A surrogate key is a unique identifier for a table, often a simple counter created by developers or database administrators. In my classes, I strongly recommend tagging what the “real” primary key is in the table – that is, the one that a business professional would consider the unique identifier. We tag by using the concept of an alternate key. For example, if Employee Identifier is the surrogate key of the Employee table, then an alternate key could be Employee Social Security Number. Order Line may have Order Line Identifier as its surrogate key, and both Product Code and Order Number as its alternate key.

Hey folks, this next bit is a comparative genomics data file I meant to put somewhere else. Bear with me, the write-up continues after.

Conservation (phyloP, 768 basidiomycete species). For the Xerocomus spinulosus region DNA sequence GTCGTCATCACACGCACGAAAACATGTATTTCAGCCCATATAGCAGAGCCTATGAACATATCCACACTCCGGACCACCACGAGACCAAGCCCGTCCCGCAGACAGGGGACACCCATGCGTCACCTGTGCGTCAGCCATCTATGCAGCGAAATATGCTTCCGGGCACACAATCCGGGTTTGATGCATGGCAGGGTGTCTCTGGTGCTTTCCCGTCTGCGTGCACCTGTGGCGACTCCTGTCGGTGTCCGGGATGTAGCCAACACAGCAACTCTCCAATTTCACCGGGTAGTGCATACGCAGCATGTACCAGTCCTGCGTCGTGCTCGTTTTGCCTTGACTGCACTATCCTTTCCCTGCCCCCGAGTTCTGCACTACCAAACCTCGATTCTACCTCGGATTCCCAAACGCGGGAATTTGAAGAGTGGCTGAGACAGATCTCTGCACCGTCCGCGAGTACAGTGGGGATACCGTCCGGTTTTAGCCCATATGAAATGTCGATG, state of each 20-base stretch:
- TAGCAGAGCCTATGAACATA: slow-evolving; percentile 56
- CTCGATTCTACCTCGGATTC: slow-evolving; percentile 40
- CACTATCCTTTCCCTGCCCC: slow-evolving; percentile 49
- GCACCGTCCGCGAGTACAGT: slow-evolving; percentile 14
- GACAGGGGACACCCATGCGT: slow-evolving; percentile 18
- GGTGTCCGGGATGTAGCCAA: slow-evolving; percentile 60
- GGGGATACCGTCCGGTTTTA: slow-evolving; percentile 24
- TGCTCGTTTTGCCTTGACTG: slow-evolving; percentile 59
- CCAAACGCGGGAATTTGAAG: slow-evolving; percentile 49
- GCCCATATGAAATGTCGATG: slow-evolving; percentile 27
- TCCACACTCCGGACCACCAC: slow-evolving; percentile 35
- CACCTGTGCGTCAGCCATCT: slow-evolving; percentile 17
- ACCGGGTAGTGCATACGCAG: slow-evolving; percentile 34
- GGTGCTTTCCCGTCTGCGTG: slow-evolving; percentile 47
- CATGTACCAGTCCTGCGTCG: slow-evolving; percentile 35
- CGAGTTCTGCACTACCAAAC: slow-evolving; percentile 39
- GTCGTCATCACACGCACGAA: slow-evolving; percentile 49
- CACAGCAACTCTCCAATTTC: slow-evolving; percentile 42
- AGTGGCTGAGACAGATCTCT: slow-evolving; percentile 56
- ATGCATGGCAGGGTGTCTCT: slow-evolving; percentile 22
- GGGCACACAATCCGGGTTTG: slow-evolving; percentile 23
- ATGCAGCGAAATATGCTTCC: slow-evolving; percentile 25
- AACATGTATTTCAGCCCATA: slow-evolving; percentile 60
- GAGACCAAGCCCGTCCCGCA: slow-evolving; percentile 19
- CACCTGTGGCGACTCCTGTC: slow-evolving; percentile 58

There are times however, when a surrogate key may not have a corresponding alternate key, such as when there is no real primary key. That is, there is no other way of identifying records in this table other than through the use of a surrogate key. For example, I worked on a data warehouse project where we had no way of identifying a single record for a certain type of transaction, and therefore we created a surrogate key on this table without having an alternate key.
Are there other situations where we may not have or need an alternate key when using a surrogate key? Explain your answer.